‘We’re working off our timetable, not yours,” says David Perel, editor of The National Enquirer. “I’m not letting other media drive the story for us.”
Perel is talking about the issue of whether the Enquirer should have published, by now, photos of a July 22 confrontation in a Los Angeles hotel between its reporters and former Sen. John Edwards. Edwards had, the Enquirer reported, come to the Beverly Hilton to see a woman named Rielle Hunter, with whom he has had an affair and a baby. In an almost surreal scene described on the Enquirer’s website, Edwards was said to have fled to a men’s room, pushing against a door while the reporters pushed and asked questions from the other side.
By now, it’s well known that the big news outlets — the New York Times, Washington Post, Wall Street Journal, Los Angeles Times, as well as the broadcast and cable networks — have largely ignored the story. Some observers have speculated that those outlets would report the news if the Enquirer published the pictures. And now, sure enough, Perel has published a picture — just one, a fuzzy image the Enquirer calls a “spy photo,” of a man who appears to be Edwards holding a baby. The paper says it was taken inside the Beverly Hilton room in which Edwards met with Hunter.
What is a spy photo? I ask Perel.
“That’s a good question,” he says, without answering.
“Was it taken surreptitiously?”
“Well, it’s not a photo that he handed out, let’s put it that way,” Perel answers. He declines to say who took the picture or under what precise circumstances.
We’ll see if the new photo changes any minds at the big media institutions. It’s more likely that editors and reporters who don’t want to report the story will continue to not report the story, perhaps saying the picture is not clear enough. And Perel says he doesn’t care; he’s concerned with the Enquirer’s story and the Enquirer’s timetable.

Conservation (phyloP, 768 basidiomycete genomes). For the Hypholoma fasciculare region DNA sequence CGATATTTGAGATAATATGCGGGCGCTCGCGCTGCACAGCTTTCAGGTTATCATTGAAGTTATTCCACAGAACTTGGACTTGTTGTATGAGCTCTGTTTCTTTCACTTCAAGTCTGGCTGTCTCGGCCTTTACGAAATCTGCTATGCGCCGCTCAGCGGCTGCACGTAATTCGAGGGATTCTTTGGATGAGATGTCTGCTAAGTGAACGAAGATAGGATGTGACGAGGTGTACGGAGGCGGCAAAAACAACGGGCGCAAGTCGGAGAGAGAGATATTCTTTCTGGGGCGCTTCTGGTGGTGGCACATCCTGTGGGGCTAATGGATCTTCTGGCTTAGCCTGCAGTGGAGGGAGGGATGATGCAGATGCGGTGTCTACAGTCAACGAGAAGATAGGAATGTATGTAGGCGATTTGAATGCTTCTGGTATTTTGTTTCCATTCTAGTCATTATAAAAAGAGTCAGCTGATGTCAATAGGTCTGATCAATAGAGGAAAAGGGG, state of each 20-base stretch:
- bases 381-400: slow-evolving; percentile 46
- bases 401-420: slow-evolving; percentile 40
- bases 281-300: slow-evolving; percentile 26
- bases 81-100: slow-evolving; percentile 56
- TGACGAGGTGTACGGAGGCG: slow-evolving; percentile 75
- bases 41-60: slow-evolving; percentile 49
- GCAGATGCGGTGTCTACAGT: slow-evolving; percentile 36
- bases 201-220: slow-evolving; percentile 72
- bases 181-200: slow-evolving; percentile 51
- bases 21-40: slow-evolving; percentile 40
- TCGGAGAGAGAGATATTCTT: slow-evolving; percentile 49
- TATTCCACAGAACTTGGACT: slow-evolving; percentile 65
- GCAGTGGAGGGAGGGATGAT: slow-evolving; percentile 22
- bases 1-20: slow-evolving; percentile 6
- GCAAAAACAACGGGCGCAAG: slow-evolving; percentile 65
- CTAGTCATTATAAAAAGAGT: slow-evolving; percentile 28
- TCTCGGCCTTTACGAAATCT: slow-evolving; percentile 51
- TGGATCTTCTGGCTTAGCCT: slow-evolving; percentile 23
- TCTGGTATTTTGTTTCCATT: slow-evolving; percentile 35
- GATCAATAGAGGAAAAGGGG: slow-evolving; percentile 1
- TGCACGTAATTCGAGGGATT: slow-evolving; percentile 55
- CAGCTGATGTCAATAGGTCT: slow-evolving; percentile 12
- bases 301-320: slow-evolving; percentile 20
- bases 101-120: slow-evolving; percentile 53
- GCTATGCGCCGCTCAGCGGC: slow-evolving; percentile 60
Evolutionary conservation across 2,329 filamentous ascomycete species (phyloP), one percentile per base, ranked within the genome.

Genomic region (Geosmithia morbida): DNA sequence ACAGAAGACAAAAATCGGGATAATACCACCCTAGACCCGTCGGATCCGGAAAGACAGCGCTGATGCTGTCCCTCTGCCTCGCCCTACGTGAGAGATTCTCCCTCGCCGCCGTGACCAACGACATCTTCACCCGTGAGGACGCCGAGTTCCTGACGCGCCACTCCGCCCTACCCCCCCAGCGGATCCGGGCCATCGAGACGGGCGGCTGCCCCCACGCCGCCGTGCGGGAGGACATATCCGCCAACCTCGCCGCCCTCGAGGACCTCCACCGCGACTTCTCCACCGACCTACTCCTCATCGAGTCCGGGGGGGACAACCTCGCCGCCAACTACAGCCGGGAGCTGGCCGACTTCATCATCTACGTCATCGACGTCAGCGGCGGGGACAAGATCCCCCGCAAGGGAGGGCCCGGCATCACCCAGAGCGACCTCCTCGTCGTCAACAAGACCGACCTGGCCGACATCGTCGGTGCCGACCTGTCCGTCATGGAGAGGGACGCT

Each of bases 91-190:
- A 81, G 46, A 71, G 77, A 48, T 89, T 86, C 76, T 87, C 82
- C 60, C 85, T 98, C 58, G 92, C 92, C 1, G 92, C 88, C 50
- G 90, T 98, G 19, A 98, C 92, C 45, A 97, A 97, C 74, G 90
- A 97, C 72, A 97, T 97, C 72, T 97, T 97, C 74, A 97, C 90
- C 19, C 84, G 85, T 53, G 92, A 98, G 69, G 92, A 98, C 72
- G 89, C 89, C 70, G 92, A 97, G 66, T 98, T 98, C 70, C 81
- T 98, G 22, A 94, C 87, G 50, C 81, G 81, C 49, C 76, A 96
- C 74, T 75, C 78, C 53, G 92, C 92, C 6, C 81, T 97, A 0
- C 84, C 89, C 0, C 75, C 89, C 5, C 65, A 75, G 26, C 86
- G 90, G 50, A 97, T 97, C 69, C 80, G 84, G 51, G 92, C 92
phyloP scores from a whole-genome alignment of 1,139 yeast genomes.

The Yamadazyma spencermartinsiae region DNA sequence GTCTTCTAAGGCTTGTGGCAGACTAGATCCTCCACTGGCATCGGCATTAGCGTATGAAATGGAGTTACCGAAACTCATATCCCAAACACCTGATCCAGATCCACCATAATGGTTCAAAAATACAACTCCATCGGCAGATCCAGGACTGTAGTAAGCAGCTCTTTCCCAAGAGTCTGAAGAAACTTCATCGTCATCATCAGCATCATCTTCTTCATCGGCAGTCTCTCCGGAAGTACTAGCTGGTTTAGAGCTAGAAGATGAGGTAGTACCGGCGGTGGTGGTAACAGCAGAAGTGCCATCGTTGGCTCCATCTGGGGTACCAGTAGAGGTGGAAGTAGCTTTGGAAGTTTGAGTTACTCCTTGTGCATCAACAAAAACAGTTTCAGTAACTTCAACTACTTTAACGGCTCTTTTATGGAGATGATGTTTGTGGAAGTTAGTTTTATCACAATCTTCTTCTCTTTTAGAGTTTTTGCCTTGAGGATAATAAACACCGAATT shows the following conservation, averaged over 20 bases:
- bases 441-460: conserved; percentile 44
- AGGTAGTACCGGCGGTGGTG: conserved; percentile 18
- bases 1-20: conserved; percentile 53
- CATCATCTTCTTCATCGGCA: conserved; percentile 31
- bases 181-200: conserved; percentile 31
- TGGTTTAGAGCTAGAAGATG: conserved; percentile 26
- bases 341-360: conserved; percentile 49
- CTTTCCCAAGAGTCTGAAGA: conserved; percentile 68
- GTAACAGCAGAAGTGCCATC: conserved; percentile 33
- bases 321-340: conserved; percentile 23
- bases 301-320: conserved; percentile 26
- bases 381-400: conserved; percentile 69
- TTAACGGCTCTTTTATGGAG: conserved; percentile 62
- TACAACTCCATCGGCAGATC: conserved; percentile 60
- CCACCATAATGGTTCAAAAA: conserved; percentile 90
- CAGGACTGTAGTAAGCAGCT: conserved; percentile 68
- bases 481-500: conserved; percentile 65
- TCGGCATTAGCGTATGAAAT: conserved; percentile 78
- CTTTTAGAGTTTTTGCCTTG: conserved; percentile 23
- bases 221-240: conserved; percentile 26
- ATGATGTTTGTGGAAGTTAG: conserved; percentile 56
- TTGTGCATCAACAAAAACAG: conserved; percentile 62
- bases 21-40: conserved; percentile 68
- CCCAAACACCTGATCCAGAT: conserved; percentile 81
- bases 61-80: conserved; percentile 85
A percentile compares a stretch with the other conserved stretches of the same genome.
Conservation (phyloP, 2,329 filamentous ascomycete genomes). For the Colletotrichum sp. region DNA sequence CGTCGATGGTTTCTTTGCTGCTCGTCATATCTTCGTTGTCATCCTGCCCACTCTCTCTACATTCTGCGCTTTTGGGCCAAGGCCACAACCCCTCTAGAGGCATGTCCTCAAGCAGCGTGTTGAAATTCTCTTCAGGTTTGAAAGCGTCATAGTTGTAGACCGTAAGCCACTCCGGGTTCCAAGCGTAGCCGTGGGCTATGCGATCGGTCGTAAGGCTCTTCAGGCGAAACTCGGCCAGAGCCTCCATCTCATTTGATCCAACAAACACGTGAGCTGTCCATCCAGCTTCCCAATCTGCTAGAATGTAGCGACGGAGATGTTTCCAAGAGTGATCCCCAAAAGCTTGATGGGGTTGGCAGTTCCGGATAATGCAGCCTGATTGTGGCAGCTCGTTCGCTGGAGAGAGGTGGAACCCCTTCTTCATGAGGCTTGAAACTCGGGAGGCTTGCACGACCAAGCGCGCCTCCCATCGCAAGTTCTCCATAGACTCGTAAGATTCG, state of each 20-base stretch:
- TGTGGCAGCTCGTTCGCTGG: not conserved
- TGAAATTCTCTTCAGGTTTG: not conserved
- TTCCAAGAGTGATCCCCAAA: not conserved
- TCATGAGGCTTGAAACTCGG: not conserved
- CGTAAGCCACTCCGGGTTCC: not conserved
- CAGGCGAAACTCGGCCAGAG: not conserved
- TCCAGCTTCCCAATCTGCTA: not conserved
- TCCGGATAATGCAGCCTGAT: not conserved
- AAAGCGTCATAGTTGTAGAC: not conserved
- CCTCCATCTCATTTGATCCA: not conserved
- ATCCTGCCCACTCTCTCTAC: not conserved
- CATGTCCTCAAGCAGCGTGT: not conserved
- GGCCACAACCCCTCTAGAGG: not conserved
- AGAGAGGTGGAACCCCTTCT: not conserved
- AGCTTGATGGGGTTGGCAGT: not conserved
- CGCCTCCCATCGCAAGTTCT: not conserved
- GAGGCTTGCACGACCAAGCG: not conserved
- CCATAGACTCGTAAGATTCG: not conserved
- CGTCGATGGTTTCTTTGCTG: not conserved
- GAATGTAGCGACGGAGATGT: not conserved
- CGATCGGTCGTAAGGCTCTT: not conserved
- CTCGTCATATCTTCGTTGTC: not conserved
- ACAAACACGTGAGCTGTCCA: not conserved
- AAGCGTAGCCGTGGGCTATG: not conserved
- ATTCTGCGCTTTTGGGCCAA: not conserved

But just what is that timetable? “There are a lot of factors that go into it,” Perel tells me. For one thing, the Enquirer has been closely watching Edwards and the Edwards camp for reaction. “We learned a lot the first time around,” Perel says, referring to Edwards’s denials of Enquirer reporting. Edwards called the July 22 story “tabloid trash,” said he didn’t know anything about it, and avoided reporters who wanted to know more. But he didn’t deny it.
Last December, when the Enquirer first named Hunter, Edwards did deny it. A couple of months earlier, when the Enquirer published a thinly-sourced story claiming that Edwards was “caught in a shocking mistress scandal that could wreck his campaign,” Edwards quite emphatically denied it. “The story is false,” he said then. “It’s completely untrue, ridiculous. Anyone who knows me knows that I have been in love with the same woman for 30-plus years.”
Since then, the Enquirer has reported that a man named Andrew Young, an Edwards aide, claimed that he, Young, is the father of the child (although the baby’s birth certificate lists no father). The Enquirer has reported that Edwards or his allies have made monthly payments to Hunter, supporting her first in North Carolina and now in California. And the tabloid has reported that Edwards or his allies relocated Young from North Carolina to California to support the story of his fatherhood. Continuing to develop that angle — most people would call it a cover-up — is, Perel says, part of the Enquirer timetable.
But is there anything else? Maybe the Democratic National Convention, coming up in a little more than two weeks? “Obviously, the convention has not been our driving force behind the story,” Perel says. “The reporting takes however long it takes. It took seven months to go from the December story to the [Beverly Hilton] meeting….But if it happens to be a happy coincidence — if the story just happens to be breaking around that time, in terms of maximum exposure –” Perel pauses. If the convention wasn’t part of the timetable before, it is now. The Edwards pictures might make a nice splash with the Democratic delegates gathered in Denver.
So the Enquirer continues to hold off on publication of the Beverly Hilton photos. And the big press outlets continue to stay away from the story, although the local Edwards press, like the Charlotte Observer, are moving closer to the story. In any event, more and more people know about it through the Internet — and now, late-night comics have been making their share of jokes about it. It’s all part of a phenomenon described by a headline in a Los Angeles gossip website, Deceiver: “John Edwards Anti-Scandal Continues to Not Continue.”
And so it will.